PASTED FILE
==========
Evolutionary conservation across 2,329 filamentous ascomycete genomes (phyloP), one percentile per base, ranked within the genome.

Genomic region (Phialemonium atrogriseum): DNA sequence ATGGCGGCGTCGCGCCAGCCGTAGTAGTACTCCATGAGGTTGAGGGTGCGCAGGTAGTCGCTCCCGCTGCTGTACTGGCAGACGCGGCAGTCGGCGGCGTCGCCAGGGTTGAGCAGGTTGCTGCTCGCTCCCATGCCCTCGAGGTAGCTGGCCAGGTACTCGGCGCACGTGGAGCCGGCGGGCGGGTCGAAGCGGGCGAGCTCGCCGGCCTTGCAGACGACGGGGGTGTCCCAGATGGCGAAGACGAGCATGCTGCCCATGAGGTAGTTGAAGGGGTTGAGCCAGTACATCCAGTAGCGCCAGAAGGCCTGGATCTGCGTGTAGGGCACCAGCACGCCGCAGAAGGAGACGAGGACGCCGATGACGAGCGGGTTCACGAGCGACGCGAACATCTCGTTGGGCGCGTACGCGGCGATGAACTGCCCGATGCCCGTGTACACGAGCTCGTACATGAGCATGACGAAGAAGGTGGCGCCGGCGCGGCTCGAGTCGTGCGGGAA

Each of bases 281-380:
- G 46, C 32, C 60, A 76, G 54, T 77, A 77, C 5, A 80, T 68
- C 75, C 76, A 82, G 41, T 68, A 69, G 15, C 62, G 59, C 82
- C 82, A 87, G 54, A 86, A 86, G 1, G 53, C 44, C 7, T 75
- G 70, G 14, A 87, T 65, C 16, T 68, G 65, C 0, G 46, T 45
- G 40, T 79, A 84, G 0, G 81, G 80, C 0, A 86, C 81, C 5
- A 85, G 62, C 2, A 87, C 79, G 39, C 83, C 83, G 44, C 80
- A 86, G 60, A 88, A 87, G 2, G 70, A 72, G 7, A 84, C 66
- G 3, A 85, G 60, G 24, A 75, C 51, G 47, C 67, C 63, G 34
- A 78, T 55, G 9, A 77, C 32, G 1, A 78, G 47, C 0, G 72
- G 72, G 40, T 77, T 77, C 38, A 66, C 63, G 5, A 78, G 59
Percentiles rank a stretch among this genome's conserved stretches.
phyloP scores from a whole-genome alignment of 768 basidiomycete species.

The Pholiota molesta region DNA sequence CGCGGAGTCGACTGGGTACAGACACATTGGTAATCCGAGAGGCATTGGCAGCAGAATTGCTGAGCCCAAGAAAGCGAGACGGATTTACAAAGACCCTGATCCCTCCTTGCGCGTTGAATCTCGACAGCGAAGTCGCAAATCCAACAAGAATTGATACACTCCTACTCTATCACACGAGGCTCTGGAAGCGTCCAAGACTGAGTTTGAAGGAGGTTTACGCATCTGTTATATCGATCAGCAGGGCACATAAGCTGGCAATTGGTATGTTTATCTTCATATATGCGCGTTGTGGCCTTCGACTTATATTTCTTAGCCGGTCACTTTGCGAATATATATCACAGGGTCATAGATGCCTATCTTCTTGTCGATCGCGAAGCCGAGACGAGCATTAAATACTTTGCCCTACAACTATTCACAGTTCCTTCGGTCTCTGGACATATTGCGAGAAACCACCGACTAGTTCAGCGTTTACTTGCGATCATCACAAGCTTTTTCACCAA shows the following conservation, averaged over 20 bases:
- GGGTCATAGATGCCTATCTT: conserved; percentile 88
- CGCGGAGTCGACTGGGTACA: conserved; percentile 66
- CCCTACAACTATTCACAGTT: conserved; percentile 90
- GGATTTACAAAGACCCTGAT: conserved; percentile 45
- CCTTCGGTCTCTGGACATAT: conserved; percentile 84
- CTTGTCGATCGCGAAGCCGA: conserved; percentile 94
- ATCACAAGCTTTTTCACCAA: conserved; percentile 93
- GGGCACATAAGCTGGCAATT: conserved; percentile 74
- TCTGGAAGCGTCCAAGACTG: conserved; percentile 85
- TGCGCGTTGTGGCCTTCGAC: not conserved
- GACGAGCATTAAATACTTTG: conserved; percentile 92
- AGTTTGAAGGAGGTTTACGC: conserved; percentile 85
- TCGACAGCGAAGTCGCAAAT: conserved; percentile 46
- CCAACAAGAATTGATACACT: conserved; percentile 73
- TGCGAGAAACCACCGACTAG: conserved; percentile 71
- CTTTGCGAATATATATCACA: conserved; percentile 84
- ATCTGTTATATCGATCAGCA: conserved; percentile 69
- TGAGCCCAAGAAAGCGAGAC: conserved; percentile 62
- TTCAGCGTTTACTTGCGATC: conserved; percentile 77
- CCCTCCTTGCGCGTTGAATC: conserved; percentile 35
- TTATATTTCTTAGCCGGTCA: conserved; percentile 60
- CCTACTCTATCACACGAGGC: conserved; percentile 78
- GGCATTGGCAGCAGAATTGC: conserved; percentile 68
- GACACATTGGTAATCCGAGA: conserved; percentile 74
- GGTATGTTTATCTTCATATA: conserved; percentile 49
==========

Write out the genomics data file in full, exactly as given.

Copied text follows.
Evolutionary conservation across 2,329 filamentous ascomycete genomes (phyloP), one percentile per base, ranked within the genome.

Genomic region (Phialemonium atrogriseum): DNA sequence ATGGCGGCGTCGCGCCAGCCGTAGTAGTACTCCATGAGGTTGAGGGTGCGCAGGTAGTCGCTCCCGCTGCTGTACTGGCAGACGCGGCAGTCGGCGGCGTCGCCAGGGTTGAGCAGGTTGCTGCTCGCTCCCATGCCCTCGAGGTAGCTGGCCAGGTACTCGGCGCACGTGGAGCCGGCGGGCGGGTCGAAGCGGGCGAGCTCGCCGGCCTTGCAGACGACGGGGGTGTCCCAGATGGCGAAGACGAGCATGCTGCCCATGAGGTAGTTGAAGGGGTTGAGCCAGTACATCCAGTAGCGCCAGAAGGCCTGGATCTGCGTGTAGGGCACCAGCACGCCGCAGAAGGAGACGAGGACGCCGATGACGAGCGGGTTCACGAGCGACGCGAACATCTCGTTGGGCGCGTACGCGGCGATGAACTGCCCGATGCCCGTGTACACGAGCTCGTACATGAGCATGACGAAGAAGGTGGCGCCGGCGCGGCTCGAGTCGTGCGGGAA

Each of bases 281-380:
- G 46, C 32, C 60, A 76, G 54, T 77, A 77, C 5, A 80, T 68
- C 75, C 76, A 82, G 41, T 68, A 69, G 15, C 62, G 59, C 82
- C 82, A 87, G 54, A 86, A 86, G 1, G 53, C 44, C 7, T 75
- G 70, G 14, A 87, T 65, C 16, T 68, G 65, C 0, G 46, T 45
- G 40, T 79, A 84, G 0, G 81, G 80, C 0, A 86, C 81, C 5
- A 85, G 62, C 2, A 87, C 79, G 39, C 83, C 83, G 44, C 80
- A 86, G 60, A 88, A 87, G 2, G 70, A 72, G 7, A 84, C 66
- G 3, A 85, G 60, G 24, A 75, C 51, G 47, C 67, C 63, G 34
- A 78, T 55, G 9, A 77, C 32, G 1, A 78, G 47, C 0, G 72
- G 72, G 40, T 77, T 77, C 38, A 66, C 63, G 5, A 78, G 59
Percentiles rank a stretch among this genome's conserved stretches.
phyloP scores from a whole-genome alignment of 768 basidiomycete species.

The Pholiota molesta region DNA sequence CGCGGAGTCGACTGGGTACAGACACATTGGTAATCCGAGAGGCATTGGCAGCAGAATTGCTGAGCCCAAGAAAGCGAGACGGATTTACAAAGACCCTGATCCCTCCTTGCGCGTTGAATCTCGACAGCGAAGTCGCAAATCCAACAAGAATTGATACACTCCTACTCTATCACACGAGGCTCTGGAAGCGTCCAAGACTGAGTTTGAAGGAGGTTTACGCATCTGTTATATCGATCAGCAGGGCACATAAGCTGGCAATTGGTATGTTTATCTTCATATATGCGCGTTGTGGCCTTCGACTTATATTTCTTAGCCGGTCACTTTGCGAATATATATCACAGGGTCATAGATGCCTATCTTCTTGTCGATCGCGAAGCCGAGACGAGCATTAAATACTTTGCCCTACAACTATTCACAGTTCCTTCGGTCTCTGGACATATTGCGAGAAACCACCGACTAGTTCAGCGTTTACTTGCGATCATCACAAGCTTTTTCACCAA shows the following conservation, averaged over 20 bases:
- GGGTCATAGATGCCTATCTT: conserved; percentile 88
- CGCGGAGTCGACTGGGTACA: conserved; percentile 66
- CCCTACAACTATTCACAGTT: conserved; percentile 90
- GGATTTACAAAGACCCTGAT: conserved; percentile 45
- CCTTCGGTCTCTGGACATAT: conserved; percentile 84
- CTTGTCGATCGCGAAGCCGA: conserved; percentile 94
- ATCACAAGCTTTTTCACCAA: conserved; percentile 93
- GGGCACATAAGCTGGCAATT: conserved; percentile 74
- TCTGGAAGCGTCCAAGACTG: conserved; percentile 85
- TGCGCGTTGTGGCCTTCGAC: not conserved
- GACGAGCATTAAATACTTTG: conserved; percentile 92
- AGTTTGAAGGAGGTTTACGC: conserved; percentile 85
- TCGACAGCGAAGTCGCAAAT: conserved; percentile 46
- CCAACAAGAATTGATACACT: conserved; percentile 73
- TGCGAGAAACCACCGACTAG: conserved; percentile 71
- CTTTGCGAATATATATCACA: conserved; percentile 84
- ATCTGTTATATCGATCAGCA: conserved; percentile 69
- TGAGCCCAAGAAAGCGAGAC: conserved; percentile 62
- TTCAGCGTTTACTTGCGATC: conserved; percentile 77
- CCCTCCTTGCGCGTTGAATC: conserved; percentile 35
- TTATATTTCTTAGCCGGTCA: conserved; percentile 60
- CCTACTCTATCACACGAGGC: conserved; percentile 78
- GGCATTGGCAGCAGAATTGC: conserved; percentile 68
- GACACATTGGTAATCCGAGA: conserved; percentile 74
- GGTATGTTTATCTTCATATA: conserved; percentile 49